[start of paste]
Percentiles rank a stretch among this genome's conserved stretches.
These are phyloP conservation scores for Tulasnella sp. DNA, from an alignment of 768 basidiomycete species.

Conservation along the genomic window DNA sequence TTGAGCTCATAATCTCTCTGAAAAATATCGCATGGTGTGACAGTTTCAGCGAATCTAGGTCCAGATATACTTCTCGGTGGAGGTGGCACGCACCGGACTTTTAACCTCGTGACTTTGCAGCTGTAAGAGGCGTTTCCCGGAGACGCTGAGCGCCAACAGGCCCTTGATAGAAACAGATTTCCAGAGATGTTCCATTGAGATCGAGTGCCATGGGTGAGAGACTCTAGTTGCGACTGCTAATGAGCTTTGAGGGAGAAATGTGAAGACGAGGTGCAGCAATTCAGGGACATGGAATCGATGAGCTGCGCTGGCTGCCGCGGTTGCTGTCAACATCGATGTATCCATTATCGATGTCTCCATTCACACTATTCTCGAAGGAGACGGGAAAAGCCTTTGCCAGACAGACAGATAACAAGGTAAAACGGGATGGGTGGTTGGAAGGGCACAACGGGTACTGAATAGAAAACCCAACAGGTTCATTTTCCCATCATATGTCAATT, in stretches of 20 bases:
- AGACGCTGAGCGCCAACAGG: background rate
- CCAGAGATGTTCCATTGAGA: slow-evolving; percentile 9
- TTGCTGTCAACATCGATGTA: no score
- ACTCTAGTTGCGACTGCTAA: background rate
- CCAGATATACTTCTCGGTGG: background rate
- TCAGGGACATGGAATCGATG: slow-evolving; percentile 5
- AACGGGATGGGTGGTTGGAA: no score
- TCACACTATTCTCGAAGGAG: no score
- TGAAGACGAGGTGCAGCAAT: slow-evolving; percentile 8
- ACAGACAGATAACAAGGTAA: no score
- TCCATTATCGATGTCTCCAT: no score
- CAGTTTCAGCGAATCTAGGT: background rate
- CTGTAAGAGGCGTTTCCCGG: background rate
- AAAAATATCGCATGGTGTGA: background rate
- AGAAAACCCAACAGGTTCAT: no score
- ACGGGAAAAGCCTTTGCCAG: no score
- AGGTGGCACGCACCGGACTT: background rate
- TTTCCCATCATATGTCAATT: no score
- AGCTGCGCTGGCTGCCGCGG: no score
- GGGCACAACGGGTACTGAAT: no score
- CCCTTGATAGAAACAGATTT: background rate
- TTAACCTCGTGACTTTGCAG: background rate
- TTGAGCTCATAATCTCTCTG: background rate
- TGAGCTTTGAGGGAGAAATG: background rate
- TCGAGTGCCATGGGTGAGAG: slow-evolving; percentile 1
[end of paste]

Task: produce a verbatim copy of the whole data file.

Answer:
Percentiles rank a stretch among this genome's conserved stretches.
These are phyloP conservation scores for Tulasnella sp. DNA, from an alignment of 768 basidiomycete species.

Conservation along the genomic window DNA sequence TTGAGCTCATAATCTCTCTGAAAAATATCGCATGGTGTGACAGTTTCAGCGAATCTAGGTCCAGATATACTTCTCGGTGGAGGTGGCACGCACCGGACTTTTAACCTCGTGACTTTGCAGCTGTAAGAGGCGTTTCCCGGAGACGCTGAGCGCCAACAGGCCCTTGATAGAAACAGATTTCCAGAGATGTTCCATTGAGATCGAGTGCCATGGGTGAGAGACTCTAGTTGCGACTGCTAATGAGCTTTGAGGGAGAAATGTGAAGACGAGGTGCAGCAATTCAGGGACATGGAATCGATGAGCTGCGCTGGCTGCCGCGGTTGCTGTCAACATCGATGTATCCATTATCGATGTCTCCATTCACACTATTCTCGAAGGAGACGGGAAAAGCCTTTGCCAGACAGACAGATAACAAGGTAAAACGGGATGGGTGGTTGGAAGGGCACAACGGGTACTGAATAGAAAACCCAACAGGTTCATTTTCCCATCATATGTCAATT, in stretches of 20 bases:
- AGACGCTGAGCGCCAACAGG: background rate
- CCAGAGATGTTCCATTGAGA: slow-evolving; percentile 9
- TTGCTGTCAACATCGATGTA: no score
- ACTCTAGTTGCGACTGCTAA: background rate
- CCAGATATACTTCTCGGTGG: background rate
- TCAGGGACATGGAATCGATG: slow-evolving; percentile 5
- AACGGGATGGGTGGTTGGAA: no score
- TCACACTATTCTCGAAGGAG: no score
- TGAAGACGAGGTGCAGCAAT: slow-evolving; percentile 8
- ACAGACAGATAACAAGGTAA: no score
- TCCATTATCGATGTCTCCAT: no score
- CAGTTTCAGCGAATCTAGGT: background rate
- CTGTAAGAGGCGTTTCCCGG: background rate
- AAAAATATCGCATGGTGTGA: background rate
- AGAAAACCCAACAGGTTCAT: no score
- ACGGGAAAAGCCTTTGCCAG: no score
- AGGTGGCACGCACCGGACTT: background rate
- TTTCCCATCATATGTCAATT: no score
- AGCTGCGCTGGCTGCCGCGG: no score
- GGGCACAACGGGTACTGAAT: no score
- CCCTTGATAGAAACAGATTT: background rate
- TTAACCTCGTGACTTTGCAG: background rate
- TTGAGCTCATAATCTCTCTG: background rate
- TGAGCTTTGAGGGAGAAATG: background rate
- TCGAGTGCCATGGGTGAGAG: slow-evolving; percentile 1